Saturday, 10 March 2012

My man Jeeves

I hadn't realised that one of my favourite great series I've watched over and over again, Jeeves and Wooster, was actually based on the books by Wodehouse.  My man Jeeves would be my first in this collection to devour and feel good about it.

This is a collection of  short stories that starts with the known couple of Wooster and his butler extraordinaire Jeeves.  Primarily describing their adventures in the US, the stories capture the caricatures of the ever so slightly neurotic Wooster on the one hand and of the charismatic and suave Jeeves, trying desperately to get and keep his master out of trouble.

There is an expected template of story -  once you get to understand the steps to it, all other stories are in the same format.  Not that repetition takes away anything from the pure enjoyment, far from it!  Wodehouse gets us back to the early 20th century at the upper-class establishments, where the young (nobility, but of a lesser importance) adults take advantage of their station and get into all types of mischief - getting into girl trouble, depending on the relative's financial contribution, trying to make it into the world as a professional -  there is always something for every taste. 

The stories are written in a style as if the narrator (in most of the stories Wooster) a pal of ours is and he's  talking to us about his misfortunes - the language is very simple and slightly slang, with a quick tempo so as to ensure an easy and comfort reading -- ideal for when tired, but more so when under the weather. Together with a nice hot cup of tea (and some cookies), these stories are bound to cheer me up any time!
I particularly enjoyed those situations where Wooster tries to by-pass Jeeves' recommendations.  This will cause a strain in the relationship and lead to farcical circumstances -- but in the end, and in appreciation of Jeeves' solving yet another direful case, Wooster will succumb to Jeeves' original recommendation.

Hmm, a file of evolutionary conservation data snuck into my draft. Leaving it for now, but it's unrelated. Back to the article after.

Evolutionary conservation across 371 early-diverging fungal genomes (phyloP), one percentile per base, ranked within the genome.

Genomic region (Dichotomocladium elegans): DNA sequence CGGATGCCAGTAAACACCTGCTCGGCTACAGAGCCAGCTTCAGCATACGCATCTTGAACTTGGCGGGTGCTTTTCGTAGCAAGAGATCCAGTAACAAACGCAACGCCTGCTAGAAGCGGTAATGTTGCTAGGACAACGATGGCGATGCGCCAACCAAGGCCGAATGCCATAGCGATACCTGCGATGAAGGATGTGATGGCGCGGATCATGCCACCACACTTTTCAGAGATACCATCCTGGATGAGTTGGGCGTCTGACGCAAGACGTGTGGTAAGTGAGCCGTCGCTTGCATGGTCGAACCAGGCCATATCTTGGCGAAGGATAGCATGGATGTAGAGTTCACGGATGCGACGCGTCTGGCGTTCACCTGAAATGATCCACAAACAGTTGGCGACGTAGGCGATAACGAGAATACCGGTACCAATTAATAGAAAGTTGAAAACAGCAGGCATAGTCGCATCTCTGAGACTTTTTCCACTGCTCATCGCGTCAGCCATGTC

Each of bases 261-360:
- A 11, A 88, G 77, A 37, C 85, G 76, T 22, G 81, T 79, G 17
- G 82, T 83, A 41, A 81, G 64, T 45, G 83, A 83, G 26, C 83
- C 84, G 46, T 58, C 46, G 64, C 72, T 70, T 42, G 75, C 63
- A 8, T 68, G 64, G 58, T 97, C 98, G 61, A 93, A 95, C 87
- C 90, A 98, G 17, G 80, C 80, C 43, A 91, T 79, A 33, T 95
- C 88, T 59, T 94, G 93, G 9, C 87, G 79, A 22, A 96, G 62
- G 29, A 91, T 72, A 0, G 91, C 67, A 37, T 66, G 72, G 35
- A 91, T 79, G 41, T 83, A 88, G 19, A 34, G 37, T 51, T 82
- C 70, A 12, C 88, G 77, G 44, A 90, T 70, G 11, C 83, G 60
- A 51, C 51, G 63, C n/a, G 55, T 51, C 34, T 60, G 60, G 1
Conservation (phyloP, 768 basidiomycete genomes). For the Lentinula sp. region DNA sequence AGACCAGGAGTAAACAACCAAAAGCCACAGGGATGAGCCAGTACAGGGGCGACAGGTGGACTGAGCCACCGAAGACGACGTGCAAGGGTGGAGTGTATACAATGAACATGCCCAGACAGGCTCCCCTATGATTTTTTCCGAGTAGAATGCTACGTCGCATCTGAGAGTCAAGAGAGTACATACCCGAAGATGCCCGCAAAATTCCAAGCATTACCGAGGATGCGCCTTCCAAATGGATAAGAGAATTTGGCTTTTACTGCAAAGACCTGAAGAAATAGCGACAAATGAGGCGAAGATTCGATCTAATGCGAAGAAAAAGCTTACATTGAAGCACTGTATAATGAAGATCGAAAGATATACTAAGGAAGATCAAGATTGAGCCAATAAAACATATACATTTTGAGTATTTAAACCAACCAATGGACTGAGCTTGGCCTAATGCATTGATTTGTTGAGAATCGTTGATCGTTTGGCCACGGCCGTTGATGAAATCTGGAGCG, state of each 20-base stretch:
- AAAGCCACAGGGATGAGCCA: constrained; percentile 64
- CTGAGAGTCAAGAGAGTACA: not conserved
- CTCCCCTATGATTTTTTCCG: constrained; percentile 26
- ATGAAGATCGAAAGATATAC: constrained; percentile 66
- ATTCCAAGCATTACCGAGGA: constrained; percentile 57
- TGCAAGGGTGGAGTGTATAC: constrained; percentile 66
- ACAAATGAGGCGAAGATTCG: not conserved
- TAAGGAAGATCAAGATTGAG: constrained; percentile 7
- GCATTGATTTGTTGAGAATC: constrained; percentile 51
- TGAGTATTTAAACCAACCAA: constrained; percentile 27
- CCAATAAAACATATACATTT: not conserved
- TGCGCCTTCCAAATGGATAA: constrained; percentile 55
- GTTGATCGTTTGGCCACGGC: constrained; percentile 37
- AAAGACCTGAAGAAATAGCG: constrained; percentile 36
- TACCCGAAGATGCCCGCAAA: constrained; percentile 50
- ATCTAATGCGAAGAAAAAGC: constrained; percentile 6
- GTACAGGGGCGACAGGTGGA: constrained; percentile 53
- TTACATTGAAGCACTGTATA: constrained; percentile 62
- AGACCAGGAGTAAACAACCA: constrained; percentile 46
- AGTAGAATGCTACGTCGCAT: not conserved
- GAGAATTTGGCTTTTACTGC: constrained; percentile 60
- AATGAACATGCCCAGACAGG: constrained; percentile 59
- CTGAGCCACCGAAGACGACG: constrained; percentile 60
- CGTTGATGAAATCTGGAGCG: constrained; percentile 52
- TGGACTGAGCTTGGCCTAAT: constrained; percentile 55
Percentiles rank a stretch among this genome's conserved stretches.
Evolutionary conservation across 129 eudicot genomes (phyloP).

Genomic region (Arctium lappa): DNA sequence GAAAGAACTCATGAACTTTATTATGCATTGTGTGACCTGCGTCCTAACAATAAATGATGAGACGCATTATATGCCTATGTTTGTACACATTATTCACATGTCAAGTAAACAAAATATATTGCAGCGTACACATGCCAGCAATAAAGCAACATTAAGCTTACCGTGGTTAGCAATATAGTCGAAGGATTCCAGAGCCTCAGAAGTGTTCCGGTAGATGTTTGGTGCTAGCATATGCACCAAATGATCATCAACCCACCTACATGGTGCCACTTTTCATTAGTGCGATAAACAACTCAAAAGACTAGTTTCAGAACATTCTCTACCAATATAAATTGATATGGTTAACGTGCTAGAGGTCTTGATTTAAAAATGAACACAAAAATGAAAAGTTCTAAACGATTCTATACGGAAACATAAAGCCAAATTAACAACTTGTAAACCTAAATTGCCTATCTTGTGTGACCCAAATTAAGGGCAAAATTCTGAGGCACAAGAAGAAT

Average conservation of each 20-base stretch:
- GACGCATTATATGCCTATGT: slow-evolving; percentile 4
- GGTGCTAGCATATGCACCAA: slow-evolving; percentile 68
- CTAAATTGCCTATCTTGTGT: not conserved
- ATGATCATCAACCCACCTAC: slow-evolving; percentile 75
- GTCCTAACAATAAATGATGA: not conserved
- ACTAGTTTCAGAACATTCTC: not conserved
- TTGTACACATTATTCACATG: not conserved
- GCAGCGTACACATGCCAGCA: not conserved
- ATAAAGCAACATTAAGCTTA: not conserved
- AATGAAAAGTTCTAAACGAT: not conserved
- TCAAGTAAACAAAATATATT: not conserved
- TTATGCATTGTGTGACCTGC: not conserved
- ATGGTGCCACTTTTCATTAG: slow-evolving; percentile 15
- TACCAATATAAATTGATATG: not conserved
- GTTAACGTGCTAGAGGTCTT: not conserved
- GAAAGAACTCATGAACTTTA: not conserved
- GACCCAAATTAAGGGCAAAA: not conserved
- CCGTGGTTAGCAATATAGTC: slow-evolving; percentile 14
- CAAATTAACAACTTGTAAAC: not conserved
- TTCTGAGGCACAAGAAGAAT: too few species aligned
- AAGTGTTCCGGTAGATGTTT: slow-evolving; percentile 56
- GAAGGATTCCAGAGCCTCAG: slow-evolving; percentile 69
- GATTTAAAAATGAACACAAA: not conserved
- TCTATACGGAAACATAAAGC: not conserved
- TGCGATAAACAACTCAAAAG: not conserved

The character of Wooster is developed to resemble a teenager, having a go at criticising everyone and everything, but always in a good-natured manner.  He's still naive, tries to do the "honourable" thing and help his friends in need.  To that he almost always relies on the help of Jeeves, whom he clearly admires: 

"There is no doubt that Jeeves is in a class of his own.  In the matter of brain and resource I don't think I have ever met a chappie so supremely like mother made"

The stories also reminded me of the so-called "screwball comediesduring the 1930's and 1940's - there as here, the storyline is light but not silly, fast-paced, and the situation will inevitably lead to a happy end (after many, many intermediate steps, of course).  

I would say that Wodehouse has managed to capture the essence of the avant-garde (of mischievous youngsters) of his generation and give a faithful description of  challenges they faced.  This, together with the inimitable style of tempo, caricature and empathy, he has established himself in this genre even in our times... 

This post was also published on Project Gutenberg Project 

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